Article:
While the invention'has been described with particular reference to u'sein washing dishes and kitchen utensils, it will be apparent that it is applicable for other apparent uses too numerous to mention herein. 7
I claim: 1. A washing apparatus including a closed container, a fluid conduit, a by-pass leading from :said conduit and communicating with the lower end of the container, a one-way valve positioned withinsaid by-pass and permitting the fluid to .pass into the container, 9. fluid outlet positioned at the upper portion of the container, a mixing chamber communicating with the first-mentioned fluid conduit beyond. the by-pass, a conduit leading from the fluid outlet of the container to the mixing chamber, and a manually operable valvepositioned within said last-mentioned conduit, said last-mentioned valve in one position 01' adjustment permitting ready flow of fluid from the container to the mixing chamber and when in another position of adjustment cutting off flow of fluid from the container to the mixing chamber but permitting building up of pressure in the container through the bypass. i.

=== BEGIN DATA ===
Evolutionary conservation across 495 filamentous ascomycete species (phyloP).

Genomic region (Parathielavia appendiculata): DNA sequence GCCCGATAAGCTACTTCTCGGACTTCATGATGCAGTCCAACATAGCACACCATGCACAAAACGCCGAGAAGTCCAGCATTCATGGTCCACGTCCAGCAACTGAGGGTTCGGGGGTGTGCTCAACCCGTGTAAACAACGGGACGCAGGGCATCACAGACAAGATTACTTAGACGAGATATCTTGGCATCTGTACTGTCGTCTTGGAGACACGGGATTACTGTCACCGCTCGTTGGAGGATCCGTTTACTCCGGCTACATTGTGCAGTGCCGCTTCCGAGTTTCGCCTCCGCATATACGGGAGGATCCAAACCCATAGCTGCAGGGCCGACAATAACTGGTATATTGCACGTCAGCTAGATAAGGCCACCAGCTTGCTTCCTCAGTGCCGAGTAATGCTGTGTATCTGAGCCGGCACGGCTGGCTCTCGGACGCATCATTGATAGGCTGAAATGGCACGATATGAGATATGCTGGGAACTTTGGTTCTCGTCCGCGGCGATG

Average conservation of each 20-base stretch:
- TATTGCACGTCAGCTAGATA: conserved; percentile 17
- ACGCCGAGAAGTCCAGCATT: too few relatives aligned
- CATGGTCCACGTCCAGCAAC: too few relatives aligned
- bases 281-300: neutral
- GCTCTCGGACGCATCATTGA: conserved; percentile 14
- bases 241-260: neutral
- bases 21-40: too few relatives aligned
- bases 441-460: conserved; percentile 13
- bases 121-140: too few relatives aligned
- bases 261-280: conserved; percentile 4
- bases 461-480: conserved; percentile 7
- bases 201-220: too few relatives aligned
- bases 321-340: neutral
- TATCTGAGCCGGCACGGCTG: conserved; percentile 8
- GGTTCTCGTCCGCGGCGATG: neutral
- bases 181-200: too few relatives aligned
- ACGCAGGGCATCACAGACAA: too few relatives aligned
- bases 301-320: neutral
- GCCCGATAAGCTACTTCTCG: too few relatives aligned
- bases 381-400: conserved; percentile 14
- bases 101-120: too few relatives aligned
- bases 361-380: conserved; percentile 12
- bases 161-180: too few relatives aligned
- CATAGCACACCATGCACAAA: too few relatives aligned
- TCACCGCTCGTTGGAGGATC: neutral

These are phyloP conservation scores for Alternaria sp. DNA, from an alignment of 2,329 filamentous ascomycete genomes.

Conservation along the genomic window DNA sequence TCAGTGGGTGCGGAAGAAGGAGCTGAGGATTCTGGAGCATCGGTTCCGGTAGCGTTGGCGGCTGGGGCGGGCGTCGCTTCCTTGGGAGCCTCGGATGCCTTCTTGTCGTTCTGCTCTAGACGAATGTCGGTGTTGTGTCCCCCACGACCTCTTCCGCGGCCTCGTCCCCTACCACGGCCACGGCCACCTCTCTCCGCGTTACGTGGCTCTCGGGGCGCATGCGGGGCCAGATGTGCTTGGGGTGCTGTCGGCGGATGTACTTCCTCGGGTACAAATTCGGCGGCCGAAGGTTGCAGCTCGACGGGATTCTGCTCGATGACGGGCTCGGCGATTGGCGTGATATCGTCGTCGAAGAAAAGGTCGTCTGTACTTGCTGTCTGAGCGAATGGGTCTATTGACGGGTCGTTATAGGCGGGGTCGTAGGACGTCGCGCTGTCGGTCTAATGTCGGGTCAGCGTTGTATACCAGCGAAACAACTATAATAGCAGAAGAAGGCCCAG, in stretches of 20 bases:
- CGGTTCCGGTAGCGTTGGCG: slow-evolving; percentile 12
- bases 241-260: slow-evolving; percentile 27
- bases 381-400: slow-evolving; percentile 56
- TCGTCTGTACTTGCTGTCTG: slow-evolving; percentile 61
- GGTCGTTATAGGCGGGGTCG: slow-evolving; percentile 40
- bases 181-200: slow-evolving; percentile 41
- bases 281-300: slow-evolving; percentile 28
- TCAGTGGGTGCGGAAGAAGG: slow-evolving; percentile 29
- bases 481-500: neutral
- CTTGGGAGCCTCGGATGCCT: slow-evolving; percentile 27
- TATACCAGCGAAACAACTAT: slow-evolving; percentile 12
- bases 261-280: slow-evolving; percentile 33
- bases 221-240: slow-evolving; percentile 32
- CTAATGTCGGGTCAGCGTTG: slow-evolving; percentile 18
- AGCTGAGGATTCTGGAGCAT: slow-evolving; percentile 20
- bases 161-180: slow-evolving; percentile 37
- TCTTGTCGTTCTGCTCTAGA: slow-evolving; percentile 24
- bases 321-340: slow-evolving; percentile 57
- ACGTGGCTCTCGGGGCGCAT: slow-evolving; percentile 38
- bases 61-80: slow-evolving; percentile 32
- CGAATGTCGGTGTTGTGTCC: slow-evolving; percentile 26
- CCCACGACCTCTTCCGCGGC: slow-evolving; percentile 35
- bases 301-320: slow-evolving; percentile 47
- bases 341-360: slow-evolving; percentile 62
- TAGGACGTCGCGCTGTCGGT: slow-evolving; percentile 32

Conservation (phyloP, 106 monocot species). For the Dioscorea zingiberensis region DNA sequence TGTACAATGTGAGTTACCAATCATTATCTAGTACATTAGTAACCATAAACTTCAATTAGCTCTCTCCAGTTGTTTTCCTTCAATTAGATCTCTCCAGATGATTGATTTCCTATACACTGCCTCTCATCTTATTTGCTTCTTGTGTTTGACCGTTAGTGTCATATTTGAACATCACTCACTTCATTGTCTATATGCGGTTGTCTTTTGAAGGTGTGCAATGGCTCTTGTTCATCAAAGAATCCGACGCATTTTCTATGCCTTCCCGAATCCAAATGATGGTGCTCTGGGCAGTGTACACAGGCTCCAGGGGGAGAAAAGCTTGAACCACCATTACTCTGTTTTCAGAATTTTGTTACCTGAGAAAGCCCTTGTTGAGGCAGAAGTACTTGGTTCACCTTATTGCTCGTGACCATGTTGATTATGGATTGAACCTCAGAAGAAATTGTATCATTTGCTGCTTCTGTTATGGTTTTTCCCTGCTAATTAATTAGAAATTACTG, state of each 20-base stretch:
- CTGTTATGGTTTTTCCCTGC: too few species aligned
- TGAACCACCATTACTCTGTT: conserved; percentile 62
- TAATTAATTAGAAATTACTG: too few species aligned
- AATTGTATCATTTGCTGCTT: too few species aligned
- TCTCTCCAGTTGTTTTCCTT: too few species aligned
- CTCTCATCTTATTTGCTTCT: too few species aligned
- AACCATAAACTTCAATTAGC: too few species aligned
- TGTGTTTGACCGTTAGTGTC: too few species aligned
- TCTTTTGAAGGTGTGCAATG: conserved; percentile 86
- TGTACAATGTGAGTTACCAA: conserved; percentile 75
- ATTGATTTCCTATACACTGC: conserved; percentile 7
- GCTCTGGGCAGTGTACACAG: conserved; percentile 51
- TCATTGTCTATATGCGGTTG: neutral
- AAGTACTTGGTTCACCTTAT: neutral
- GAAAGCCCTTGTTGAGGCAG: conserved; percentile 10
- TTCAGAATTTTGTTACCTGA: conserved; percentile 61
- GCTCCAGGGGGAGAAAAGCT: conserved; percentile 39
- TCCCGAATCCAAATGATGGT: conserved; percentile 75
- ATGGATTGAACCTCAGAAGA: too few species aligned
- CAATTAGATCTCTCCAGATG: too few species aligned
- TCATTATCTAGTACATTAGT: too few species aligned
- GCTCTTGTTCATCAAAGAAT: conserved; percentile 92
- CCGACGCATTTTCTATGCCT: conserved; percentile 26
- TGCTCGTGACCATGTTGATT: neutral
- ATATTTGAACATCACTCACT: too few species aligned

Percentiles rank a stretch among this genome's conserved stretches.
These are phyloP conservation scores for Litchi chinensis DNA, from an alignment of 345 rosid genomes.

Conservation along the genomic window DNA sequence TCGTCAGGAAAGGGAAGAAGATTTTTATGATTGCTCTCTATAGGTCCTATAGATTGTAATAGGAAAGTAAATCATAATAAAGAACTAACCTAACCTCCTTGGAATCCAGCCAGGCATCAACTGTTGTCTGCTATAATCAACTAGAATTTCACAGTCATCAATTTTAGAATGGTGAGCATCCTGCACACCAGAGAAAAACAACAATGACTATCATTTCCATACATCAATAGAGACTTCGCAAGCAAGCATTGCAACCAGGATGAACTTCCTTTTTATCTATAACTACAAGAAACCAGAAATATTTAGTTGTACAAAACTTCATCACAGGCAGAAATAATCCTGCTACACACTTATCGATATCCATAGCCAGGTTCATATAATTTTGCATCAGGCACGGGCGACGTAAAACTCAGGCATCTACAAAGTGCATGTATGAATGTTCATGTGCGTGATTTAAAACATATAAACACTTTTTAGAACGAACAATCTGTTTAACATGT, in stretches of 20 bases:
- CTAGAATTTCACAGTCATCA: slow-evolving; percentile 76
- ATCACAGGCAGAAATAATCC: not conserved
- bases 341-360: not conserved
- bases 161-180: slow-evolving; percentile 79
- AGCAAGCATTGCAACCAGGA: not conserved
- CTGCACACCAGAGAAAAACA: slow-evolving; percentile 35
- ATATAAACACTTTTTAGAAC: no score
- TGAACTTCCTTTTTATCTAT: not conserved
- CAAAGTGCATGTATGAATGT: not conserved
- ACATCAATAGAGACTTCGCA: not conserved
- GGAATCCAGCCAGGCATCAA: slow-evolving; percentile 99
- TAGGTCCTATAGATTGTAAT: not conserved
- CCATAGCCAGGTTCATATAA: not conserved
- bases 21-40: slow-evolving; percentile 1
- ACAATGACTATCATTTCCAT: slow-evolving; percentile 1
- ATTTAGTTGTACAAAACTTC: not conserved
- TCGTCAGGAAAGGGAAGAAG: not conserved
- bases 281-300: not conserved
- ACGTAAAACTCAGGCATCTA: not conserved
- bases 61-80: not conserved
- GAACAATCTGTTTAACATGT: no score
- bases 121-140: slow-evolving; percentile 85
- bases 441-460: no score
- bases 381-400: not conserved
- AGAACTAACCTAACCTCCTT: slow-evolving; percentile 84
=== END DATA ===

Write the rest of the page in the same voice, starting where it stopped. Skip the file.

2. A washing. apparatus including a closed container, a fluid conduit, aby-pass leading from said conduit and communicating with an inlet portion of the container, a one-way valve positioned within said by-pass and permitting the fluid to pass into the container, a fluid outlet positioned at another portion of the container, a mixing chamber communicating with the first-mentioned fluid conduit beyond the bythe by-pass.
JOSEPH G. DONALDSON.